And when he made the decision to locate Mistletoe’s global headquarters in Singapore, he decided it should be done via a local collaborative effort — to bring itself closer to the community.
“We decided to join with the community to build the SPECTRUM community to grow the network of innovators. .. I found that there are so many similarities and passions which we [Mistletoe and SPECTRUM] share,” said Son.
He added that Golden Equator’s expertise and networks will be vital towards its work.
Golden Equator, co-founded in 2012 by former Citibank director Shirley Crystal Chua, manages a group of businesses comprising of wealth and family offices around the region.
“We believe very much in tech and innovation and that’s why we started a tech innovation fund to invest in new technology. This is where the future going to be where Asia’s deep growth going to be. We have made 12 investments so far and we will continue to expand the portfolio,” said Chua.
“The romance between Mistletoe and Golden Equator happened because of some core values and beliefs. First, we want to be impactful for society, Second, we know that the ecosystem is difficult to build. We believe very strongly that the whole is greater than the sum of its parts. Together, with greater synergy, we can do a lot more things faster,” she added.
Singapore as a launchpad
Son cited Singapore’s strong branding as an international hub as the key reason for establishing Mistletoes’s global headquarters there. Besides being a bridge to access emerging markets in the region, as mentioned earlier, Singapore’s pool of talent is commendable, according to him.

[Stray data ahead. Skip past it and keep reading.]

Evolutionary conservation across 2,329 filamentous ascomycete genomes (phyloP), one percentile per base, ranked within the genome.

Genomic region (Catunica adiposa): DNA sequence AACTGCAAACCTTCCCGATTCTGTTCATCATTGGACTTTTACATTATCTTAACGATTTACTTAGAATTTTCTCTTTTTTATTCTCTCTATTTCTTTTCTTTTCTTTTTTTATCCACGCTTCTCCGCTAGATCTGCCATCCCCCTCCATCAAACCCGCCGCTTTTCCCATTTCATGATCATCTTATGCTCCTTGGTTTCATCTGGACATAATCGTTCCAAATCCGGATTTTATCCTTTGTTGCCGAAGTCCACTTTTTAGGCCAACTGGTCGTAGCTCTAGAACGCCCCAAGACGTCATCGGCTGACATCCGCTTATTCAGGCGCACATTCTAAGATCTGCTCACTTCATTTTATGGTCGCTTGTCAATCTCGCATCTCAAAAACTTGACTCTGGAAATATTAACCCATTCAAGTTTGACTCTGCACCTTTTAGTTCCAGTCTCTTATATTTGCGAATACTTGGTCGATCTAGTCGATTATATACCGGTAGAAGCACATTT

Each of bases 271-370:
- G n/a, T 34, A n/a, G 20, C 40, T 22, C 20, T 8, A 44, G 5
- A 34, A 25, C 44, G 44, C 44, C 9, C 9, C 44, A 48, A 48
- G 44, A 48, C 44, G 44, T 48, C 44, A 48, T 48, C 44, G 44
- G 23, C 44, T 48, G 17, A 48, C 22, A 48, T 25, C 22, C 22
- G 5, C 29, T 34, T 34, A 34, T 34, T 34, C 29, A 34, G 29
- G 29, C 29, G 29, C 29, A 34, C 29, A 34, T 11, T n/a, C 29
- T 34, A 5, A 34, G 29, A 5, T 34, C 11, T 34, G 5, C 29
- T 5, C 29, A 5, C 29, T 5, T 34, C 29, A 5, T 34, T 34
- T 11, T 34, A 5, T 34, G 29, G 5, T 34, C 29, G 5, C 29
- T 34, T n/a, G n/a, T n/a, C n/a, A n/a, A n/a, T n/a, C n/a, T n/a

“The people here are very global-minded; they speak good English. The industry here is full of passion and the government is very supportive, focused and very quick to decide,” he said.
Son said there are no plans to partner up with his older brother Masayoshi Son’s company, renowned tech conglomerate SoftBank. “It may happen if I find startups in the early stages, then SoftBank invests in them later. But it would not be a strategic move, just a coincidence,” he said.
SPECTRUM’s key differentiator
SPECTRUM’s value proposition is attractive but it is not unique. Many incubators and accelerators have popped up in the country over the years, spouting the same buzzwords.
However, the key differentiator here is Taizo Son and the wealth of experience and networks that he brings along with him; this would, in turn, mean that SPECTRUM’s community of startups would be better curated.
“I also have powerful and influential guests coming to Singapore. I can recommend them to conduct workshops here,” said Son. These guests, he said, are unlikely to attend many of the tech conferences in Singapore, but will show up at Son’s request.
Son also said that, through him, there would be chances of serendipitous encounters.
“I have experienced serendipity when I was young thanks to my brother and my mentors,” said Son.
“For example, Bill Gates visited my brother’s office, and coincidentally I was there because I was going to dinner in his guesthouse. And very coincidentally I encountered Bill Gates and my brother in front of the elevator. My brother introduced Bill Gates to me and invited me to dinner. I could then listen to many of Bill Gates’ ideas such as cloud, internet or the new Windows or something like that.”
Image Credit: SPECTRUM